Over the course of nearly a decade I had worked in many high profile broadcast jobs. Each and every one had its own particular complexity, and NYC was no exception. As a matter of fact, this was perhaps the most high pressure environment I had worked in. This job was perhaps the pinnacle of the running universe, and I had worked exceptionally hard to get there. For those of you who raced throughout the 80s and 90s you will know that NYC was not particularly crazy about hosting a chair race. Then finally in the early 2000’s they started doing an invitational field and I went after this job full force. While essentially a studio environment, it was complicated by the fact that it was an outdoor booth, assembled right on the finish line of the marathon. This meant stairs, not just stair, steep and semi slippery metal stairs. I think it was the 3rd year when the bouncer sized security guards nearly dropped me halfway up! Fortunately that did not happen and we went on to have a great telecast.
This is the stage desk set up so to speak. I didn’t have a jacket on so I’m fairly sure this is rehearsal. There was a lot that went into having a successful broadcast, in particular, preparation. This year that was especially pertinent for me as the Producer made a technical decision to focus on the Women’s chair race due to the fact that Australian racing star, Kurt Fearnley made it a runaway. Sorry Kurt, but nothing makes worse TV than one guy wheeling for 20 miles. The women’s race on the other hand was great. Swiss racer Edith Hunkler was on a roll during that time period, and though she controlled the race, there was some great back and forth action to the tape. This was a very comfortable year in terms of temperature, however we had one year when it was excruciatingly hot, and I mean hot. We were sweating like dogs and the makeup artist was constantly busy mopping up sweat. In the “Booth” environment you are expected to be ready for change, which is true for any live telecast, but it would look really bad for the producer to ask you to switch gears and not know how to react. Its just part of the stationary telecast. I always went in knowing individual racers strengths and weaknesses, personal records, where they had won previously that season and much more. This was made a little easier in NY as I it was a late season race, meaning I had already called the Los Angeles Marathon, on occasion the Boston Marathon, and the Peachtree 10k. Nonetheless, when the red light comes on your camera you need to be ready to deliver.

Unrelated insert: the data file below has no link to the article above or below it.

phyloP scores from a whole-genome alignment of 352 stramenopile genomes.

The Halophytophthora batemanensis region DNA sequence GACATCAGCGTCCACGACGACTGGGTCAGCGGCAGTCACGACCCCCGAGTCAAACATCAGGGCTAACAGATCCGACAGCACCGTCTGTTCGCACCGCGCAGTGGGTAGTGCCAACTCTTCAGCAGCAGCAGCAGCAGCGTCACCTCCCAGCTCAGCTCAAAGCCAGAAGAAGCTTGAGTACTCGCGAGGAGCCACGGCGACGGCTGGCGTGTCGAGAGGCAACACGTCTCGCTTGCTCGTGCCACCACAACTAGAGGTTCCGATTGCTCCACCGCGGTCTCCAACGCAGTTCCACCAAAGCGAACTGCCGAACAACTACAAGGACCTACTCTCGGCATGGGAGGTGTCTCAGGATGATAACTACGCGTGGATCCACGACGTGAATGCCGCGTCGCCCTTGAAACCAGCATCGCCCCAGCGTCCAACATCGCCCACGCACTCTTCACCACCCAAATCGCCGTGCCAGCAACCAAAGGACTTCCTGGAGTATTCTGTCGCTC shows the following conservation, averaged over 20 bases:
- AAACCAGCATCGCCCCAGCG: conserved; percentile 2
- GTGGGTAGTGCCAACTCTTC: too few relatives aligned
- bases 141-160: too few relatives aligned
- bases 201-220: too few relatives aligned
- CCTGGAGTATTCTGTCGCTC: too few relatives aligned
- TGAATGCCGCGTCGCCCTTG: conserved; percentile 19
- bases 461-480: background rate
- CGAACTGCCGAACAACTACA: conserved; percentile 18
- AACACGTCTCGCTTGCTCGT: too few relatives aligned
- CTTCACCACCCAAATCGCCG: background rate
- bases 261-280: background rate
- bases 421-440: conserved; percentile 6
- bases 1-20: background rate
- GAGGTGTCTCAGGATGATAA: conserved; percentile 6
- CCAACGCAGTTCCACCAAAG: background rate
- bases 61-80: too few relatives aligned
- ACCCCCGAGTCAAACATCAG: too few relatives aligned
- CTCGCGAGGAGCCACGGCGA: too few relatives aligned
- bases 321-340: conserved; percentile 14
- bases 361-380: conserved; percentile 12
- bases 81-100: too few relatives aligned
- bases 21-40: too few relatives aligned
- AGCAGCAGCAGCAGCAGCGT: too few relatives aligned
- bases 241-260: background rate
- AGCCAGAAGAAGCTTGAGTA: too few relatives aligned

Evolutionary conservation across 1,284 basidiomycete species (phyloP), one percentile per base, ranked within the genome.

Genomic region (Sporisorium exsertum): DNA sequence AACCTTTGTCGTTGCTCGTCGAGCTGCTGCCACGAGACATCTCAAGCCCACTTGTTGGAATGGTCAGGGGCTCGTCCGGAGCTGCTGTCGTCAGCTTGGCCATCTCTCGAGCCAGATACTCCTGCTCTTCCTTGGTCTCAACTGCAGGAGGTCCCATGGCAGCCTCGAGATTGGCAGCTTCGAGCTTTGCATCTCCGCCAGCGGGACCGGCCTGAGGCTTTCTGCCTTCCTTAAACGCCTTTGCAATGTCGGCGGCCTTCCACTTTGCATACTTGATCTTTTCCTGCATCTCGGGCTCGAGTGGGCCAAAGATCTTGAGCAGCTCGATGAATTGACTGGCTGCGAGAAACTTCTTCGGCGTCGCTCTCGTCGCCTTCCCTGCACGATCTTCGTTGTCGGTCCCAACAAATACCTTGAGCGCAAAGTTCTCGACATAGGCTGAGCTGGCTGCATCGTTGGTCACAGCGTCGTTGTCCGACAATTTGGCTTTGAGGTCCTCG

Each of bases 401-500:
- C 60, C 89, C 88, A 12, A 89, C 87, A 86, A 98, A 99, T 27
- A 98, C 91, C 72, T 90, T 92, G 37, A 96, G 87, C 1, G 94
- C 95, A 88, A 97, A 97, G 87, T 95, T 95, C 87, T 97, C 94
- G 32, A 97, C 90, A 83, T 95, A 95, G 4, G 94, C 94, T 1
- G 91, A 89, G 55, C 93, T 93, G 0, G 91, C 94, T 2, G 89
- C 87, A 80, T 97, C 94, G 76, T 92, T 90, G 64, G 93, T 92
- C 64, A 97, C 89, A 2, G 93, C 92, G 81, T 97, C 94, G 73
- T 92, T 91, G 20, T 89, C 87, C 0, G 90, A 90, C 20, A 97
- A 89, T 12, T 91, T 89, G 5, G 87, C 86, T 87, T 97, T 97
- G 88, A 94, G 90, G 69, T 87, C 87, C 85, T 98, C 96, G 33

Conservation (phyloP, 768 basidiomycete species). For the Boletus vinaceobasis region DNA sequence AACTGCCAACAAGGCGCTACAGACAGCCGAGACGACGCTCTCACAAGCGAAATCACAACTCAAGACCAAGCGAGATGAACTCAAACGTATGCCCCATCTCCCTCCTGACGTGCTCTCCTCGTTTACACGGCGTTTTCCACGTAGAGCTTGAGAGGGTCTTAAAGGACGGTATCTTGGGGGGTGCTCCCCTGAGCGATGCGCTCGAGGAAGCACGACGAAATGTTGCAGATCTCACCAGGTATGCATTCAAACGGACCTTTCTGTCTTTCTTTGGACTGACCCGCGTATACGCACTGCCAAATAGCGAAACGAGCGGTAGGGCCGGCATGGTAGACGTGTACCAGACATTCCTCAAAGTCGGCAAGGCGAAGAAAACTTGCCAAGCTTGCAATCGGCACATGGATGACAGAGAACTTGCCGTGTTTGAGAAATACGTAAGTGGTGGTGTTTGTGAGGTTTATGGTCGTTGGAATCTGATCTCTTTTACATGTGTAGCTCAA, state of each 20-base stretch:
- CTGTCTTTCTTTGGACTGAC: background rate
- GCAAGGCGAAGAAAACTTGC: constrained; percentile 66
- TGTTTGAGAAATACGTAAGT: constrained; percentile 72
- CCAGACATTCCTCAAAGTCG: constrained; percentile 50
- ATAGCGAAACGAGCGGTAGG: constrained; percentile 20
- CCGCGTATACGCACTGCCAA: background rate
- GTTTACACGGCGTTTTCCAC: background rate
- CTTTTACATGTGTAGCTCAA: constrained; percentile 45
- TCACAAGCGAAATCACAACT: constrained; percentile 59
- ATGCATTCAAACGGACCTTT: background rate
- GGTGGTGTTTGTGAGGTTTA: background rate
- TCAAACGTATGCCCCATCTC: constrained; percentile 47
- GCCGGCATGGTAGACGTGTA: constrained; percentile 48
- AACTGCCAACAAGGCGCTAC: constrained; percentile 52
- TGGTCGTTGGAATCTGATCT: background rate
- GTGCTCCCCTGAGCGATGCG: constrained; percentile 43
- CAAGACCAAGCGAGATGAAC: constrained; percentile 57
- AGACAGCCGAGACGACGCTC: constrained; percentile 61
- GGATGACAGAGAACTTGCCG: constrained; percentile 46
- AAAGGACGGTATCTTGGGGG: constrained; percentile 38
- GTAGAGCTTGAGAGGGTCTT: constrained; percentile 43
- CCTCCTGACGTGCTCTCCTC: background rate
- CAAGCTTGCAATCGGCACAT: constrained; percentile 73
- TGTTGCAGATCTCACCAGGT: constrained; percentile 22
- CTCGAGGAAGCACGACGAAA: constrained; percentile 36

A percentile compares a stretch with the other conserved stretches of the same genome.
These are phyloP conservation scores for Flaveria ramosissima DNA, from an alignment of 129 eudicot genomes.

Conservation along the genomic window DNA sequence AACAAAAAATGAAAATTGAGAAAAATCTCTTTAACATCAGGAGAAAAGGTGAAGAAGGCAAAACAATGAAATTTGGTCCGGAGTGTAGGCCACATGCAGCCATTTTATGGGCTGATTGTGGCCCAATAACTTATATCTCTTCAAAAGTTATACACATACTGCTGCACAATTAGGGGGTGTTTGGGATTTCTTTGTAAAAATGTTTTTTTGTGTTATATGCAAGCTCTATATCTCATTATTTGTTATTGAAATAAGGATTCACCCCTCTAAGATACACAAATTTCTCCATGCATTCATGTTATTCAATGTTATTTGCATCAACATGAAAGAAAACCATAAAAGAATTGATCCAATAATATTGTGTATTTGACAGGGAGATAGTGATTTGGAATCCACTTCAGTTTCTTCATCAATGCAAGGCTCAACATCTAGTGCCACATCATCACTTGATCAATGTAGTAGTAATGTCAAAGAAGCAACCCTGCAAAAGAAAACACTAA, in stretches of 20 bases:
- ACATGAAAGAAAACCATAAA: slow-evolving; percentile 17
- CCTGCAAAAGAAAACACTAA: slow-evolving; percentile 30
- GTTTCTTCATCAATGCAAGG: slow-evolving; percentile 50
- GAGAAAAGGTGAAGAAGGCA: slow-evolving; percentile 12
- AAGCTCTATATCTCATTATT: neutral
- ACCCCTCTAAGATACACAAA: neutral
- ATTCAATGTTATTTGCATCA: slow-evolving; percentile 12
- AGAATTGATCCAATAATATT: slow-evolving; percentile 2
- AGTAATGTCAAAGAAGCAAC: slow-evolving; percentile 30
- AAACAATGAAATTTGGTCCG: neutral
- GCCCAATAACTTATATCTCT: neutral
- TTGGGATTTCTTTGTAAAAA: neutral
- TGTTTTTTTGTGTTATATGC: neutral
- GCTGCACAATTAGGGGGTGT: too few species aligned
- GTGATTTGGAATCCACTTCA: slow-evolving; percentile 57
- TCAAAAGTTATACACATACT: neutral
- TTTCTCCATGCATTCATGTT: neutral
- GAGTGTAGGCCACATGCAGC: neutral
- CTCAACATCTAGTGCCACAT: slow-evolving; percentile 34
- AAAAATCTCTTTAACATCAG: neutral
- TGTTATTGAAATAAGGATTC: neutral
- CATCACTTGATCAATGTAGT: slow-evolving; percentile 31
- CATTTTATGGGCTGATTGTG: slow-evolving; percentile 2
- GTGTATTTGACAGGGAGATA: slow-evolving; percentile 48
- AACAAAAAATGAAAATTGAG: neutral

When it was all said and done, the chair race probably had a collective 30 minutes on TV. Now proportionately that was not bad considering there were 2 running divisions, all the interviews, all the fill and thrill moments surrounding a big city telecast and much more. What I am saying is that they did the chair race justice. I always dug the post race interview as I was finally in a spot where I could talk racing with the winners. It was also a relief to finally get out of that booth after about 3 hours of sitting in one place. Between all those people in the booth, all the monitors, lighting, and so much other electronic equipment plus the acoustic foam lining the walls, the temp rose quickly. I’m not sure where I would rank the NYC telecast, but suffice to say, it was a right up there with the best. After all, they don’t call it the “Big Apple” for nothing. I only had the chance to call the NYC Marathon 3 times until they pulled the plug, but I can say it was a first class experience top to bottom.